Meet the WPC 2022 Science Ambassadors

It’s with great pleasure that we introduce the WPC 2022 Science Ambassadors. We have selected eight Ambassadors from six countries who speak seven different languages between them and who have been researching Parkinson's for more than 96 years combined.


They have all attended at least one World Parkinson Congress and found the WPC experience to be life changing and something they want other scientists to experience.  Ambassadors will work as part of our outreach team as we plan for the WPC 2022 in Barcelona, Spain from June 7 – 10, 2022. Their focus leading up to the Congress is to help drive up participation of scientists to attend the WPC. 

The WPC is a premiere Parkinson’s learning experience for scientists and we want to make sure they get the WPC on their radar and make it a priority to submit research to present in Barcelona. We need to ensure more scientists are in Barcelona to help us move the dial on advancing knowledge around Parkinson’s and getting us closer to a cure. 

Dayne Beccano-Kelly

Dayne Beccano-Kelly, PhD (UK): is a career development fellow at the University of Oxford.  As part of the Oxford Parkinson’s Disease Centre, Dayne utilises stem cells derived from skin biopsies kindly donate by PwP. Using these stem cells he creates human neurons as a model for understanding the mechanisms behind the earliest stages of Parkinson’s.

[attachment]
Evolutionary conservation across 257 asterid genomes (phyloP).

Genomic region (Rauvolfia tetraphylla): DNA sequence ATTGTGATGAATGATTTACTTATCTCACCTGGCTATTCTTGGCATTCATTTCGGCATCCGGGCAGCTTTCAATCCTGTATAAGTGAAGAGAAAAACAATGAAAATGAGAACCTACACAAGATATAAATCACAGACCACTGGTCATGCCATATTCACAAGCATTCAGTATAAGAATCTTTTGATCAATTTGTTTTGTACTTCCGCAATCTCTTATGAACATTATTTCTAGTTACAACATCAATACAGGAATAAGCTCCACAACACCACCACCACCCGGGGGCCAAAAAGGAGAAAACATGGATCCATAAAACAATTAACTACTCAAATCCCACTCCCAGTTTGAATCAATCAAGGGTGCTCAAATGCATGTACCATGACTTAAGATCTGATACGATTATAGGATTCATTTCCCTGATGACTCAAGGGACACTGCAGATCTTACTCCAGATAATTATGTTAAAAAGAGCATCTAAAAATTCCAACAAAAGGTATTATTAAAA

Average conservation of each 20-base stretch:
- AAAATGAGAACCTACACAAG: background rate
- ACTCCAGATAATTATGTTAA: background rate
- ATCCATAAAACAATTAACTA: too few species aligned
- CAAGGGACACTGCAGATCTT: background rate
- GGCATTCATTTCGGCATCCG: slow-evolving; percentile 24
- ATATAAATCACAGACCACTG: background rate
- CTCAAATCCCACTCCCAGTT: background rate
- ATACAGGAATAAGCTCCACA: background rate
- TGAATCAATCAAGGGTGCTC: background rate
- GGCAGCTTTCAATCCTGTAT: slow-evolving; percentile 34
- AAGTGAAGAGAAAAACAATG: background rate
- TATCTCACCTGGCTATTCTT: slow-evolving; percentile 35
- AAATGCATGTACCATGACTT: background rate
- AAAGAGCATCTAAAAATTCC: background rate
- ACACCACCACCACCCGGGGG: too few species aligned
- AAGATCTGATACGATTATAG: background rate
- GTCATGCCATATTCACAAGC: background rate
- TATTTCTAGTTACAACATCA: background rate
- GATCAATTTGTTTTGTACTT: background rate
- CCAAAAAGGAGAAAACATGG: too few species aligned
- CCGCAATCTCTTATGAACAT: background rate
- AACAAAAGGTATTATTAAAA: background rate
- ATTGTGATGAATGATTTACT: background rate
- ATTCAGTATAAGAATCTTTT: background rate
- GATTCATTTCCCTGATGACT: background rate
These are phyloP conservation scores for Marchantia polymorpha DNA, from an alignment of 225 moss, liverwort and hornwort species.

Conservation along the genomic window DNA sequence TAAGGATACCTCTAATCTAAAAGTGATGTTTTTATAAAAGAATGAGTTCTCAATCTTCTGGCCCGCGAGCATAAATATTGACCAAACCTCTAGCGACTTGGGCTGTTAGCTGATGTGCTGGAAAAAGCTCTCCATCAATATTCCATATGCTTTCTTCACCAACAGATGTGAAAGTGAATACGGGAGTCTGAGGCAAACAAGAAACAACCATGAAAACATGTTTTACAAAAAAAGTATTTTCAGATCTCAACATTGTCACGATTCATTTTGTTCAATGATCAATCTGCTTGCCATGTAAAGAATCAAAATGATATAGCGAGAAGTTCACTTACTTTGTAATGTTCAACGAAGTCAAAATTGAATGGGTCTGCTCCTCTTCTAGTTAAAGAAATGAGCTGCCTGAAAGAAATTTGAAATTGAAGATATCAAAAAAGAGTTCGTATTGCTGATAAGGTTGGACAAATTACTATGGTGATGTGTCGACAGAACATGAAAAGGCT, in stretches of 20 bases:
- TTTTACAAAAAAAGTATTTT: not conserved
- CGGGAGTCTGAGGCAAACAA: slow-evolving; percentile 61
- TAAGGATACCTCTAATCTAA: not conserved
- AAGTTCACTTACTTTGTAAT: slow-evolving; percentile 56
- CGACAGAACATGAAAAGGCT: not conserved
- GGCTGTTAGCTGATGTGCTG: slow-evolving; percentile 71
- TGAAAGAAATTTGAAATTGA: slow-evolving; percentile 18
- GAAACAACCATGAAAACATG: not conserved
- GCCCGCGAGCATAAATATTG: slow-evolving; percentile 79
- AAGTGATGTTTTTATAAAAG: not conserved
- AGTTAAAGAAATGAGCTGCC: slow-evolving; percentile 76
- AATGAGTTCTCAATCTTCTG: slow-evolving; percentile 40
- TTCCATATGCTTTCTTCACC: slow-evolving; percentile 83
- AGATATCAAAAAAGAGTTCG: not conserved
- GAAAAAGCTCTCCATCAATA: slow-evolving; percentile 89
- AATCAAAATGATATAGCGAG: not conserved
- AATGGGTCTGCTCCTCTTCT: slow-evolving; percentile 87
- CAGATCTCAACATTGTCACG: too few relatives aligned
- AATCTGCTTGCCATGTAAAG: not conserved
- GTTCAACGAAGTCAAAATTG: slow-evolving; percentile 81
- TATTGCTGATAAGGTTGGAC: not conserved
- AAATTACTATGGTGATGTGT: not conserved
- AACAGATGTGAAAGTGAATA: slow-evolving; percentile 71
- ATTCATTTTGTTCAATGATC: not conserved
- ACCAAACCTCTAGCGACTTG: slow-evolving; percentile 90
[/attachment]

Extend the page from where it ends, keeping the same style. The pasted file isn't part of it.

Dayne’s obtained his PhD at the University of Leeds and over the subsequent 16 years he has studied a range of neurodegenerative conditions including Progressive Supranuclear Palsy , Alzheimer’s and PD.  

His career to date has focused on the thing that makes neurons special: chemo-electric signalling and synaptic activity.  Focusing at the synaptic level and utilising a mix of electrophysiological, molecular and biochemical techniques, he has identified some of the earliest changes in Parkinsonian models in an effort to tackle the symptoms before the late stage clinical manifestation. 

Judith Bek